Long Distance Equals Losses

Visits home from California and Arizona usually center on crisis – coming home to help with medical needs or attending a funeral.  So, when my sisters visit this time, just to spend time with mom while things are stable, it feels foreign. 

It is a rare occasion when her three daughters are together for twenty-four hours, so we plan the day according to our mom’s wishes.  My two older sisters and I, my husband and mother begin this Sunday morning going to church together. 


During the worship service, before we offer prayers for those in our congregation in need of healing, we stand up and share joys and prayers of praise.  I stand and say, “I give thanks that my sisters and I are together, even if it is just for 24 hours, and I give thanks that there is no crisis going on in our family now!”

The rest of this sunny and warm day in Wisconsin we spend taking pictures, relaxing on the deck of my home, sharing memories and making a meal together.  I think these simple things we do in life is what I miss the most due to the distance that separates us.

Dinner is marinated grilled pork tenderloin, baked sweet potato fries with Penzey’s spices, and tender-crisp asparagus.  I begin to make a caprese salad with the basil from my garden, mozzarella cheese and fresh tomatoes from the farmer’s market, but one of my sisters reminds me that she doesn’t eat tomatoes.

Did I know that or did I just forget? 

Once my sisters leave and my routine gets back to normal, I take time to think about all the things I might have forgotten about them, or maybe don’t even know.  All of us miss out on private “girl talks,” preparation of holiday meals, going to movies or social events, and just hanging out with our extended families.     

The three of us have spent most of our lifetimes living apart, our memories of each other so limited, perceptions possibly inaccurate.

I try not to compare, but many of my friends’ families get together during the year even though they live in different states.  They save the money needed for tickets, and arrange for time off from work, they make it a priority for their lives.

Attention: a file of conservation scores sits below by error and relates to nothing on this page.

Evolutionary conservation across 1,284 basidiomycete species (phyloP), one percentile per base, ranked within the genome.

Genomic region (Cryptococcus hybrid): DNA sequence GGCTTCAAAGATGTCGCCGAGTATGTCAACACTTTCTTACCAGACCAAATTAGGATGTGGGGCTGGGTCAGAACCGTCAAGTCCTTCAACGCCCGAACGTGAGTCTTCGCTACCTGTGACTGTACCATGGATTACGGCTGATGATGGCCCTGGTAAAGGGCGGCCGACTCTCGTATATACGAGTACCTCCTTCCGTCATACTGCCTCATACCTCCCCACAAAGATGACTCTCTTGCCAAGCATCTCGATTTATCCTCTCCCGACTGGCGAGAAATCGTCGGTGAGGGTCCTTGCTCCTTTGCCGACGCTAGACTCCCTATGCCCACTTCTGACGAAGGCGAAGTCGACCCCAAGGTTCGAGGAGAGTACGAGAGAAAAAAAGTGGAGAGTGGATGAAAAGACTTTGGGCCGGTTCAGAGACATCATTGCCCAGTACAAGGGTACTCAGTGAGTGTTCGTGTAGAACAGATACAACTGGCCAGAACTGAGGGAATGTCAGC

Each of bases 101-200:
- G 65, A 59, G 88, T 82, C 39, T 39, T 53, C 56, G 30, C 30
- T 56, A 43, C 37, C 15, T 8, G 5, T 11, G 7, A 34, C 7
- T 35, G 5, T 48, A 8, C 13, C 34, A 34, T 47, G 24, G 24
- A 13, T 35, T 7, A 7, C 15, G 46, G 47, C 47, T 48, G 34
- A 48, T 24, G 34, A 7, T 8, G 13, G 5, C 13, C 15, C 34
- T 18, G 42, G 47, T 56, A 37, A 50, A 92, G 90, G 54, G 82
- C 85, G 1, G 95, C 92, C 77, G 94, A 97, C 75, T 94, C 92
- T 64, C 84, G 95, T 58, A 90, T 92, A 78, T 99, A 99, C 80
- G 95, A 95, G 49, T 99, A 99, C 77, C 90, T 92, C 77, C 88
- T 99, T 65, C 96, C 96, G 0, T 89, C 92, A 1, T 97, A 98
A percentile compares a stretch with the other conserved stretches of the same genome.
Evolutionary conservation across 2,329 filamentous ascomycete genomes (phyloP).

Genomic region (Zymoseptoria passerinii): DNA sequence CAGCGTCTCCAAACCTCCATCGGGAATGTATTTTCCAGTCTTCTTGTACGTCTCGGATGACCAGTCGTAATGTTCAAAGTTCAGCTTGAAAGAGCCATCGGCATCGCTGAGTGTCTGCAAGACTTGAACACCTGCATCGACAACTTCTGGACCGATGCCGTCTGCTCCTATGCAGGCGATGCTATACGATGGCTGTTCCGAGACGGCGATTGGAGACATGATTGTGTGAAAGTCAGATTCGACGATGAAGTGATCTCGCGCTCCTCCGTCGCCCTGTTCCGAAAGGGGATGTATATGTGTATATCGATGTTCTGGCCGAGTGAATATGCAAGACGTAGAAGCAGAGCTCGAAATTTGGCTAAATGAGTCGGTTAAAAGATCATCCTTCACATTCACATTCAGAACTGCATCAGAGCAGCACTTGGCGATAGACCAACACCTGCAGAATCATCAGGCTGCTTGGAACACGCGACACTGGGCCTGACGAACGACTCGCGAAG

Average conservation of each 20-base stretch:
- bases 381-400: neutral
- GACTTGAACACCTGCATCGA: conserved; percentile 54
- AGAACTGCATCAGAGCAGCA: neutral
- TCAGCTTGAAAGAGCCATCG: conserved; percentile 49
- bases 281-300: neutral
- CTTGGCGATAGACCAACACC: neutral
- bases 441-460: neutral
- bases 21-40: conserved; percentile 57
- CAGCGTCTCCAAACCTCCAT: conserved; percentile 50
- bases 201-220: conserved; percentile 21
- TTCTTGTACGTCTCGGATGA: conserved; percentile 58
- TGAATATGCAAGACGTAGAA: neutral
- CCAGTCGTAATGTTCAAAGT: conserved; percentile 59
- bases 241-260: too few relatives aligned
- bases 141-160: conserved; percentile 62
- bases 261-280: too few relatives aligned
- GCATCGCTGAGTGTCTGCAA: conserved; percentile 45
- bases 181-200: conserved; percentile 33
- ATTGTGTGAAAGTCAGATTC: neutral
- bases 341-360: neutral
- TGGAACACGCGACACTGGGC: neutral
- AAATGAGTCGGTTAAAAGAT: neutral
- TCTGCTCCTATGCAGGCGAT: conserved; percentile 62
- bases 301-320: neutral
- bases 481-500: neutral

What would it be like to deepen our understanding of each other and discover new things?

What would it be like to always cook Sunday dinner with one another?  Being very different people, would our differences create conflict or meld together to strengthen all of us?

If we lived close by, would we become catty and take our time together for granted like so many other families who aren’t separated by distance?

I don’t have any of these answers, but I know one thing for sure – I would love to try!



This entry was posted in Childhood, family, Grief, grieving, growth, Inspiration, Life's Losses, My story, Relationships and tagged , , , , , , , , , , , , , , , . Bookmark the permalink.

6 Responses to Long Distance Equals Losses

  1. niachick says:

    I was blessed to have spent a brief amount of time with you, your sisters and your mom. Thank you for sharing them with us!

  2. Teal Ashes says:

    This glimpse into your happy occasion sisters’ reunion gives me a peek into the future. I hope my three daughters will work to stay close in the years ahead.

    • Greet Grief says:

      There are always challenges in each relationship but the bond runs deep! I am sure that your girls will have many joys together and support each other in whatever is yet to be!

  3. Morguie says:

    That was such a thoughtful post. It is true..we do tend to take each other for granted. It sounds like the visit was nice.

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